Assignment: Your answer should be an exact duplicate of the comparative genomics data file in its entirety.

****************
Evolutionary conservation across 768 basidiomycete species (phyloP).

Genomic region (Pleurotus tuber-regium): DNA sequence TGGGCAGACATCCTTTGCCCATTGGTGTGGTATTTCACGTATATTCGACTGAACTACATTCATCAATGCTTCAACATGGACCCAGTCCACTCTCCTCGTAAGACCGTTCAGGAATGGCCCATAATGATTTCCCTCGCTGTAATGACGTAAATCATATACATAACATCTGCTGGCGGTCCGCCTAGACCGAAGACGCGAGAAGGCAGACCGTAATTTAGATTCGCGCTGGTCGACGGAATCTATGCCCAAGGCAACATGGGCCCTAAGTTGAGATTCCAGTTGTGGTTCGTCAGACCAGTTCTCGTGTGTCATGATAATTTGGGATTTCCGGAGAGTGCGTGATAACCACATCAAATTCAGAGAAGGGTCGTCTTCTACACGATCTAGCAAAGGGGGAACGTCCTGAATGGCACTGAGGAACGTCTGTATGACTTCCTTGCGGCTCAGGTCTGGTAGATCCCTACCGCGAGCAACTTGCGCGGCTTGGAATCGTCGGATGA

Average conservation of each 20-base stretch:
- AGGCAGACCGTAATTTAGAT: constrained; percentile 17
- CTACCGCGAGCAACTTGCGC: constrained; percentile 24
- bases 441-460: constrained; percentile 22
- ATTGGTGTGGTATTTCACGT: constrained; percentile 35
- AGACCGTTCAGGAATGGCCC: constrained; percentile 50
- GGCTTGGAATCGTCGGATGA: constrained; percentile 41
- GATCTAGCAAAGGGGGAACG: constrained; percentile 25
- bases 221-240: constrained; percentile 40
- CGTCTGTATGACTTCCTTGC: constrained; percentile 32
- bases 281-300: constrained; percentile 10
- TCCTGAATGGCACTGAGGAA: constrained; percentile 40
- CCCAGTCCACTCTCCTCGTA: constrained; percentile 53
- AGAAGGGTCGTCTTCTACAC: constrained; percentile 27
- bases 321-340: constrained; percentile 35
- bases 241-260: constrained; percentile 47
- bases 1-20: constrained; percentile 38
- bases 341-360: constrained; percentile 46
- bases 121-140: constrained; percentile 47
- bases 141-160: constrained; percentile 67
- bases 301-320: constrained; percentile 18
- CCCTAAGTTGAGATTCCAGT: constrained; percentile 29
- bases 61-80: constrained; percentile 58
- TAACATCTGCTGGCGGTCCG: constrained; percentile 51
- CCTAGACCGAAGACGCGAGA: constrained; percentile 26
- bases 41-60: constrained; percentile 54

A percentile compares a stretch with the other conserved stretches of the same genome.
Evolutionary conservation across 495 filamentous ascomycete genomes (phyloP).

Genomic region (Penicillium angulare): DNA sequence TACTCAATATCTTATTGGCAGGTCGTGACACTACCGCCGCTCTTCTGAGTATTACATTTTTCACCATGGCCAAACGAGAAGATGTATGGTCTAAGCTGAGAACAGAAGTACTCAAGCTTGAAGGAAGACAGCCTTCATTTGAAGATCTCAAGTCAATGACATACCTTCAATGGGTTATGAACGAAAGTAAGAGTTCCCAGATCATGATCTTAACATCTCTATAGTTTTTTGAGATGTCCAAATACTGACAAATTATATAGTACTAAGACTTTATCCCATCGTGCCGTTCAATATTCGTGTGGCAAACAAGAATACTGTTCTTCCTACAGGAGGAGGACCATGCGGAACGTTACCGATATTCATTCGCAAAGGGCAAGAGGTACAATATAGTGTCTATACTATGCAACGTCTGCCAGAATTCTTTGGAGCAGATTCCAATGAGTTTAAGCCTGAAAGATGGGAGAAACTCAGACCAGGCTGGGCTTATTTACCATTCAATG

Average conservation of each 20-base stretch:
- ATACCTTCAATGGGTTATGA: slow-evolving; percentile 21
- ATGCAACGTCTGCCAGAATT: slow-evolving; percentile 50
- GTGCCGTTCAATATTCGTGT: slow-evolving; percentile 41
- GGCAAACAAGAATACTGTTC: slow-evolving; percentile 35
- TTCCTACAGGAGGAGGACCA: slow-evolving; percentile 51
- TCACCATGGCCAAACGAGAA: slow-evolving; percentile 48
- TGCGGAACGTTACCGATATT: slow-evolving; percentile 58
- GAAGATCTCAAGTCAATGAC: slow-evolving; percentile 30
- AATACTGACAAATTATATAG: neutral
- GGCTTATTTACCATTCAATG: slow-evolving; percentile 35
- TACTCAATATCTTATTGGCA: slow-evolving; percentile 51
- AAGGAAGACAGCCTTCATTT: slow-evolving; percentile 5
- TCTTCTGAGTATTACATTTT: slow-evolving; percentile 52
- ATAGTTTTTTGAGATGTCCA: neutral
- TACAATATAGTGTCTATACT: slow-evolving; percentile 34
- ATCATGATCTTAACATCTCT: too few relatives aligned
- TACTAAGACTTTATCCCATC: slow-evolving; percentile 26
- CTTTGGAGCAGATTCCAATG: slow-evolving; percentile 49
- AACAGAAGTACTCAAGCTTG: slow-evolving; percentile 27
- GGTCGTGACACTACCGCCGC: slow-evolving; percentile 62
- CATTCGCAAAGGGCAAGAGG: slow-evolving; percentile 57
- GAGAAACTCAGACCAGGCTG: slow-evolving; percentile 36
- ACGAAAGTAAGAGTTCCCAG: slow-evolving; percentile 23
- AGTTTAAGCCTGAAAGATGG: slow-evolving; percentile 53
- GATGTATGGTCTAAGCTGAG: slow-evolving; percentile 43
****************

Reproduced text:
Evolutionary conservation across 768 basidiomycete species (phyloP).

Genomic region (Pleurotus tuber-regium): DNA sequence TGGGCAGACATCCTTTGCCCATTGGTGTGGTATTTCACGTATATTCGACTGAACTACATTCATCAATGCTTCAACATGGACCCAGTCCACTCTCCTCGTAAGACCGTTCAGGAATGGCCCATAATGATTTCCCTCGCTGTAATGACGTAAATCATATACATAACATCTGCTGGCGGTCCGCCTAGACCGAAGACGCGAGAAGGCAGACCGTAATTTAGATTCGCGCTGGTCGACGGAATCTATGCCCAAGGCAACATGGGCCCTAAGTTGAGATTCCAGTTGTGGTTCGTCAGACCAGTTCTCGTGTGTCATGATAATTTGGGATTTCCGGAGAGTGCGTGATAACCACATCAAATTCAGAGAAGGGTCGTCTTCTACACGATCTAGCAAAGGGGGAACGTCCTGAATGGCACTGAGGAACGTCTGTATGACTTCCTTGCGGCTCAGGTCTGGTAGATCCCTACCGCGAGCAACTTGCGCGGCTTGGAATCGTCGGATGA

Average conservation of each 20-base stretch:
- AGGCAGACCGTAATTTAGAT: constrained; percentile 17
- CTACCGCGAGCAACTTGCGC: constrained; percentile 24
- bases 441-460: constrained; percentile 22
- ATTGGTGTGGTATTTCACGT: constrained; percentile 35
- AGACCGTTCAGGAATGGCCC: constrained; percentile 50
- GGCTTGGAATCGTCGGATGA: constrained; percentile 41
- GATCTAGCAAAGGGGGAACG: constrained; percentile 25
- bases 221-240: constrained; percentile 40
- CGTCTGTATGACTTCCTTGC: constrained; percentile 32
- bases 281-300: constrained; percentile 10
- TCCTGAATGGCACTGAGGAA: constrained; percentile 40
- CCCAGTCCACTCTCCTCGTA: constrained; percentile 53
- AGAAGGGTCGTCTTCTACAC: constrained; percentile 27
- bases 321-340: constrained; percentile 35
- bases 241-260: constrained; percentile 47
- bases 1-20: constrained; percentile 38
- bases 341-360: constrained; percentile 46
- bases 121-140: constrained; percentile 47
- bases 141-160: constrained; percentile 67
- bases 301-320: constrained; percentile 18
- CCCTAAGTTGAGATTCCAGT: constrained; percentile 29
- bases 61-80: constrained; percentile 58
- TAACATCTGCTGGCGGTCCG: constrained; percentile 51
- CCTAGACCGAAGACGCGAGA: constrained; percentile 26
- bases 41-60: constrained; percentile 54

A percentile compares a stretch with the other conserved stretches of the same genome.
Evolutionary conservation across 495 filamentous ascomycete genomes (phyloP).

Genomic region (Penicillium angulare): DNA sequence TACTCAATATCTTATTGGCAGGTCGTGACACTACCGCCGCTCTTCTGAGTATTACATTTTTCACCATGGCCAAACGAGAAGATGTATGGTCTAAGCTGAGAACAGAAGTACTCAAGCTTGAAGGAAGACAGCCTTCATTTGAAGATCTCAAGTCAATGACATACCTTCAATGGGTTATGAACGAAAGTAAGAGTTCCCAGATCATGATCTTAACATCTCTATAGTTTTTTGAGATGTCCAAATACTGACAAATTATATAGTACTAAGACTTTATCCCATCGTGCCGTTCAATATTCGTGTGGCAAACAAGAATACTGTTCTTCCTACAGGAGGAGGACCATGCGGAACGTTACCGATATTCATTCGCAAAGGGCAAGAGGTACAATATAGTGTCTATACTATGCAACGTCTGCCAGAATTCTTTGGAGCAGATTCCAATGAGTTTAAGCCTGAAAGATGGGAGAAACTCAGACCAGGCTGGGCTTATTTACCATTCAATG

Average conservation of each 20-base stretch:
- ATACCTTCAATGGGTTATGA: slow-evolving; percentile 21
- ATGCAACGTCTGCCAGAATT: slow-evolving; percentile 50
- GTGCCGTTCAATATTCGTGT: slow-evolving; percentile 41
- GGCAAACAAGAATACTGTTC: slow-evolving; percentile 35
- TTCCTACAGGAGGAGGACCA: slow-evolving; percentile 51
- TCACCATGGCCAAACGAGAA: slow-evolving; percentile 48
- TGCGGAACGTTACCGATATT: slow-evolving; percentile 58
- GAAGATCTCAAGTCAATGAC: slow-evolving; percentile 30
- AATACTGACAAATTATATAG: neutral
- GGCTTATTTACCATTCAATG: slow-evolving; percentile 35
- TACTCAATATCTTATTGGCA: slow-evolving; percentile 51
- AAGGAAGACAGCCTTCATTT: slow-evolving; percentile 5
- TCTTCTGAGTATTACATTTT: slow-evolving; percentile 52
- ATAGTTTTTTGAGATGTCCA: neutral
- TACAATATAGTGTCTATACT: slow-evolving; percentile 34
- ATCATGATCTTAACATCTCT: too few relatives aligned
- TACTAAGACTTTATCCCATC: slow-evolving; percentile 26
- CTTTGGAGCAGATTCCAATG: slow-evolving; percentile 49
- AACAGAAGTACTCAAGCTTG: slow-evolving; percentile 27
- GGTCGTGACACTACCGCCGC: slow-evolving; percentile 62
- CATTCGCAAAGGGCAAGAGG: slow-evolving; percentile 57
- GAGAAACTCAGACCAGGCTG: slow-evolving; percentile 36
- ACGAAAGTAAGAGTTCCCAG: slow-evolving; percentile 23
- AGTTTAAGCCTGAAAGATGG: slow-evolving; percentile 53
- GATGTATGGTCTAAGCTGAG: slow-evolving; percentile 43